If you’re looking for two hours of derivative, monster brawling fun, Rampage (2018 Film) is sure to delight.
Rampage (2018 Film) Synopsis
Research space station Athena-1 explodes after a genetic experiment goes awry. Crew member Atkins manages to escape but her pod explodes during re-entry into Earth, scattering the pathogen canisters she‘s carrying. Parts of the debris then land at a San Diego Wildlife Preserve, a sanctuary where primatologist Davis Okoye has bonded with an orphaned albino gorilla named George. Once exposed to the pathogen, George begins to mutate. The gentle primate swiftly transforms into an oversized and savage monstrosity.
There are lots of sequels and copying going on in Rampage (2018 Film). Let me explain this by giving away some mild spoilers.
The movie begins by looking and feeling like an alternate ending to Life. Then it switches to being some sort of Jurassic World mirror, down to the hand-in-friendship scene.
Next, action kicks in and Joe Manganiello leads a Predator-like forest mission against a monstrous wolf. (He used to be one himself, remember?). Some further twists and turns and it becomes Pacific Rim. Minus the badass robots.
Yeah, it’s completely derivative, to use a cliché word in movie reviewing. A big mixed bag stuffed full of everything.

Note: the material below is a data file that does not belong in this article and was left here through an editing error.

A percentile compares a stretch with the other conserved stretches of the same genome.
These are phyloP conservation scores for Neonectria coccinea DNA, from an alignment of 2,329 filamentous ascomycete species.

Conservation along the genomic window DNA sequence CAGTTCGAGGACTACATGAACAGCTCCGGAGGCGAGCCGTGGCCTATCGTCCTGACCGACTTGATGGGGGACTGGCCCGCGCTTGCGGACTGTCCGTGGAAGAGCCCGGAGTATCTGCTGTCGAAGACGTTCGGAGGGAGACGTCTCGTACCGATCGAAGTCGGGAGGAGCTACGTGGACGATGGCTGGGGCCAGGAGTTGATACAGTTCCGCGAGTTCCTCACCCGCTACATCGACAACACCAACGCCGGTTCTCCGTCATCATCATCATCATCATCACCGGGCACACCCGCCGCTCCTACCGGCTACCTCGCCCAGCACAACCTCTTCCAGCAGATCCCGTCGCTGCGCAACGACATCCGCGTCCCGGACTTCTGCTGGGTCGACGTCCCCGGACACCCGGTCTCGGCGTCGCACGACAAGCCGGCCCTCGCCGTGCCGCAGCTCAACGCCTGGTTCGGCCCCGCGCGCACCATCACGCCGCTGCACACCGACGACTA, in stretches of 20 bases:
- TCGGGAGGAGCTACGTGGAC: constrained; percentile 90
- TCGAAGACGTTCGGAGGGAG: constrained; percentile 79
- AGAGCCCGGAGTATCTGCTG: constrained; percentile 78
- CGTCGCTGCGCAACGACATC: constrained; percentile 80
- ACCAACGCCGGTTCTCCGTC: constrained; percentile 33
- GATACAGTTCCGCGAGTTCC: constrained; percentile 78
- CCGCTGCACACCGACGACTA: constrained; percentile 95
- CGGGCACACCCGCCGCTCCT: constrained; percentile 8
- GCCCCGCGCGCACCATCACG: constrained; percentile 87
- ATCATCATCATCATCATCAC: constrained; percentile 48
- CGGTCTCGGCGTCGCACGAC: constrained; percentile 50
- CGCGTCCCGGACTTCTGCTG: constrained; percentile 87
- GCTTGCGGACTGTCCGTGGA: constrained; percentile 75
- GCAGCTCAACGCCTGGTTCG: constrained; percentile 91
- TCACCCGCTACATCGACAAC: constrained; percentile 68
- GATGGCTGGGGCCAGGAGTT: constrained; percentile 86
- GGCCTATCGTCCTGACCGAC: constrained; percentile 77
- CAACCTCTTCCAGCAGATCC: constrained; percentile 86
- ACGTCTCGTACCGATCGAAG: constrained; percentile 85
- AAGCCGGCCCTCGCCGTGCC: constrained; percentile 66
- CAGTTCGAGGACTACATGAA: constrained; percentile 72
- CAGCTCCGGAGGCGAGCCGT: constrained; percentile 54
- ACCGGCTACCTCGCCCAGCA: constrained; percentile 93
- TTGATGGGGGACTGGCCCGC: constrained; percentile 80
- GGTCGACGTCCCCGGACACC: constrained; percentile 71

That said, Rampage is not entirely awful. The CGI is decent, the monsters feel and sound horrific. And then there’s Dwayne Johnson a.k.a. The Rock. The ONE AND ONLY Rock.
Typecast yet again as he might be, the man is undeniably great with the over-muscled and soft-hearted saviour persona. I go as far as to say Dwayne exudes a certain smoothness in delivery that pretty much patches up whatever is eye-rolling about the plot too.
Coming back to the CGI, specifically the city destruction bits, it’s standard fare, but somehow they feel more intense compared to, well, Pacific Rim: Uprising, or other recent offerings.
I attribute this to the movie being quite enthusiastic in portraying death. It’s still PG overall; don’t worry if you’re bringing kids to this. But the chaos does successfully add a dose of realism to what is otherwise, an out-of-the-world story.
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